7)To develop and evaluate water saving technologies for the confined animal feeding operations (CAFO) and industries that process agricultural commodities. This element contains evaluation of environmental and health risks of reusing water from other activities.
1b.Approach (from AD-416)
In partnership with the ARS Laboratories in Bushland and Lubbock, Texas, Kansas State University, Texas A&M University, Texas Tech University, and West Texas A&M University, a strategic plan has been developed to protect the economic integrity of West Texas and Western Kansas through new and enhanced water management strategies; enhanced integrated crop, forage, and livestock production systems; and enterprises for existing natural resources and associated agricultural products, while conserving water and natural resources. This partnership seeks solutions to these complex challenges through multidisciplinary team and partnerships with industry, producers, other institutions, and agencies.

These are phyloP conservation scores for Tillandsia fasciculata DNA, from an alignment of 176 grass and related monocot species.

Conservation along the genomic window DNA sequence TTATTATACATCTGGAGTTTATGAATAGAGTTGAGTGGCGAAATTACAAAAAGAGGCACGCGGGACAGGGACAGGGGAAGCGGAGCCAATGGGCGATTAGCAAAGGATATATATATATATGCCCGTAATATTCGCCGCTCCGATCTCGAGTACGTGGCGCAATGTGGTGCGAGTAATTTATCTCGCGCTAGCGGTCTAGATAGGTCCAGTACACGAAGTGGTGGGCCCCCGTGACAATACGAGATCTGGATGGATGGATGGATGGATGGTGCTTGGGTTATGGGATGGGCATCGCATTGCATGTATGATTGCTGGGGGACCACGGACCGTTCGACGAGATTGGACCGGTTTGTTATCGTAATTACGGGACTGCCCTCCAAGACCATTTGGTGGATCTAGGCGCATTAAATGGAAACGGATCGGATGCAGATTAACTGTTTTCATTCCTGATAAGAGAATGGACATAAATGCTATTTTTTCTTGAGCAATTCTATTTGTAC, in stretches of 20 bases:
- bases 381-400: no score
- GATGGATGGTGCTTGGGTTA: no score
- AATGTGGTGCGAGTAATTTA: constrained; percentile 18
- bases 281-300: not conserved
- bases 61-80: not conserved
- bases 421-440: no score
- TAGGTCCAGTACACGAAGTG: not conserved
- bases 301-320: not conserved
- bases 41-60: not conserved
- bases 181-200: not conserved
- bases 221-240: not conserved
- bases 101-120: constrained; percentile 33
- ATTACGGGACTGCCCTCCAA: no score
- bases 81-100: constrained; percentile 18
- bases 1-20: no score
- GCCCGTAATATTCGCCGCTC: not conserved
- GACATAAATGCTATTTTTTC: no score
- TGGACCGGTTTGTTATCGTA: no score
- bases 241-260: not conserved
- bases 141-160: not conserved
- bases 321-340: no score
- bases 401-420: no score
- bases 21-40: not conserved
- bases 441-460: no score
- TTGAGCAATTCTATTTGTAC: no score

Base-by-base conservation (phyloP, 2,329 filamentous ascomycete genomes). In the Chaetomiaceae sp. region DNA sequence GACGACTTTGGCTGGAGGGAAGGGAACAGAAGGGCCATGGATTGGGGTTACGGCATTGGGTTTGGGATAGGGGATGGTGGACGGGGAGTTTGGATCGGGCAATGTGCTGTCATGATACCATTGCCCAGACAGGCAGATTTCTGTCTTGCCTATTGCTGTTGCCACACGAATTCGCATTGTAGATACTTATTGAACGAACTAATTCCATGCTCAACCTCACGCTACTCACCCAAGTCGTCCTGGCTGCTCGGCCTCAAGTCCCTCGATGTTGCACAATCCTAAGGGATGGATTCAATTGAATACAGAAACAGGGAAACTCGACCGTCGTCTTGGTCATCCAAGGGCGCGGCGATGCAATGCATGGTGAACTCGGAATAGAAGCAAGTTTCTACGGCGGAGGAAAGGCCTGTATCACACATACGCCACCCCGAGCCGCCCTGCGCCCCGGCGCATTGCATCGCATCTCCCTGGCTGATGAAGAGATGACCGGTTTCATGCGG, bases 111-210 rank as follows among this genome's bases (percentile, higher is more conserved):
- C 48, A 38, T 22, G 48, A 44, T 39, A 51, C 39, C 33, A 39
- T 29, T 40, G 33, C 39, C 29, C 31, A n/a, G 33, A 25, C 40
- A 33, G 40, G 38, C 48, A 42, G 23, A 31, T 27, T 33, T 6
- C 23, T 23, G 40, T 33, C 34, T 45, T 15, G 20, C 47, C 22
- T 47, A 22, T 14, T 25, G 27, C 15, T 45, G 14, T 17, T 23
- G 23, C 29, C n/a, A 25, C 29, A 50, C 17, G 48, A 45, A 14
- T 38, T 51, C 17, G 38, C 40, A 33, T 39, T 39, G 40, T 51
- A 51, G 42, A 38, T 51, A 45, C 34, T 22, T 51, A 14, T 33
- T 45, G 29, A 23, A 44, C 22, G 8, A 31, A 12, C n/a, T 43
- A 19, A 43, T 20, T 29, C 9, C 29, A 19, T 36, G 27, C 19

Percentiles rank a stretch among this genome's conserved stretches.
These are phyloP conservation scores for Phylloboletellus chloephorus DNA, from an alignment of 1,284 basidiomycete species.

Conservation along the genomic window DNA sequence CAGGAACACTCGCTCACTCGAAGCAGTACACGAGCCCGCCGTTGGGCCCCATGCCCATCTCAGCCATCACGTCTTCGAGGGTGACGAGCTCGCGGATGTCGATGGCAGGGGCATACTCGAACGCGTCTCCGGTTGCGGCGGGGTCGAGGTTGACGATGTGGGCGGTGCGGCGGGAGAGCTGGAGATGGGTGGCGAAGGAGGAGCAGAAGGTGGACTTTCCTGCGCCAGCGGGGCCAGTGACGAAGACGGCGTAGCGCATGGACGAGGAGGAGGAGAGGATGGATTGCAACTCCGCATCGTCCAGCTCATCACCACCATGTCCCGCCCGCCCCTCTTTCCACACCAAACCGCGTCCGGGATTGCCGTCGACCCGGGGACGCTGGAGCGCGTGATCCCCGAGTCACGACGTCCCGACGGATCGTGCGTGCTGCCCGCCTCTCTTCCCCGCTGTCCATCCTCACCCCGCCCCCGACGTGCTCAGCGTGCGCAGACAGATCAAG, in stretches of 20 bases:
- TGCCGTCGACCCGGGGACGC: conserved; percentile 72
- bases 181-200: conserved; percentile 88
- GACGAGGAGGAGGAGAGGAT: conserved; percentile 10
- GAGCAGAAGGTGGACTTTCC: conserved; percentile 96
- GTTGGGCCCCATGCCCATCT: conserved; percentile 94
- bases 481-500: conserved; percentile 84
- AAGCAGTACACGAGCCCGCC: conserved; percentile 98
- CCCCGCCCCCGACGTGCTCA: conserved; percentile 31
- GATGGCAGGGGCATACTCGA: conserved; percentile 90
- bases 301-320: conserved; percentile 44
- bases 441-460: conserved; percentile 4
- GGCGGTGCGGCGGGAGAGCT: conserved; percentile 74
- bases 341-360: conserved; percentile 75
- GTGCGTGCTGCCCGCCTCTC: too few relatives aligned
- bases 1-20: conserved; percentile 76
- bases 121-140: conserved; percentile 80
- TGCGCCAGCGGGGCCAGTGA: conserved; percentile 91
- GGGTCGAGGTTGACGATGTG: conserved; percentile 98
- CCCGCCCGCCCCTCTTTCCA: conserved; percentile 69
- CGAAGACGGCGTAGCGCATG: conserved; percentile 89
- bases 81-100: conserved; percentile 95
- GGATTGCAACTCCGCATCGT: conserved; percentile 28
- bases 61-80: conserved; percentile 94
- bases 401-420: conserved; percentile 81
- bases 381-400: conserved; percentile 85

This agreement was established for research conducted in crop years 2004, 2005, and 2006. The complete project accomplishment (by title) can be found in the report for the parent Project 6209-13000-013-00D.
1. Evaluating 'YieldTracker' Yield Forecasts for Dryland Wheat and Irrigated Corn in Western Kansas.
2. Comprehensive Examination of Preseason Irrigation for Corn in the Central Great Plains.
3. Grain and Forage Production with Limited Irrigated Cropping Systems.
4. Developing Spatio-Temporal Water Use Layers for the Ogallala Aquifer: A Modeling Approach.
5. Economic and Policy Implications of Underground Water Use in the Southern Ogallala Region.
6. Evaluating an Inverse Solution for Crop Stress Faxtors in Kansas Water Budget.
7. Comparison of LEPA and SDI for Corn, Sunflower, Soybean, and Grain Sorghum.
8. Relating Corn Genotypes' Ability to Maintain Grain Yield in Water-Stressed Environments & Distinguishable Plant Characteristics.
9. Hydrology/Climatology-Data Integration, Organization, Integrity, and Web Serving GIS Database Standardization and Hydrologic Modeling.
The ADODR and lead investigators are in regular contact via email, teleconferences, face-to-face meetings, and at an annual program progress conference.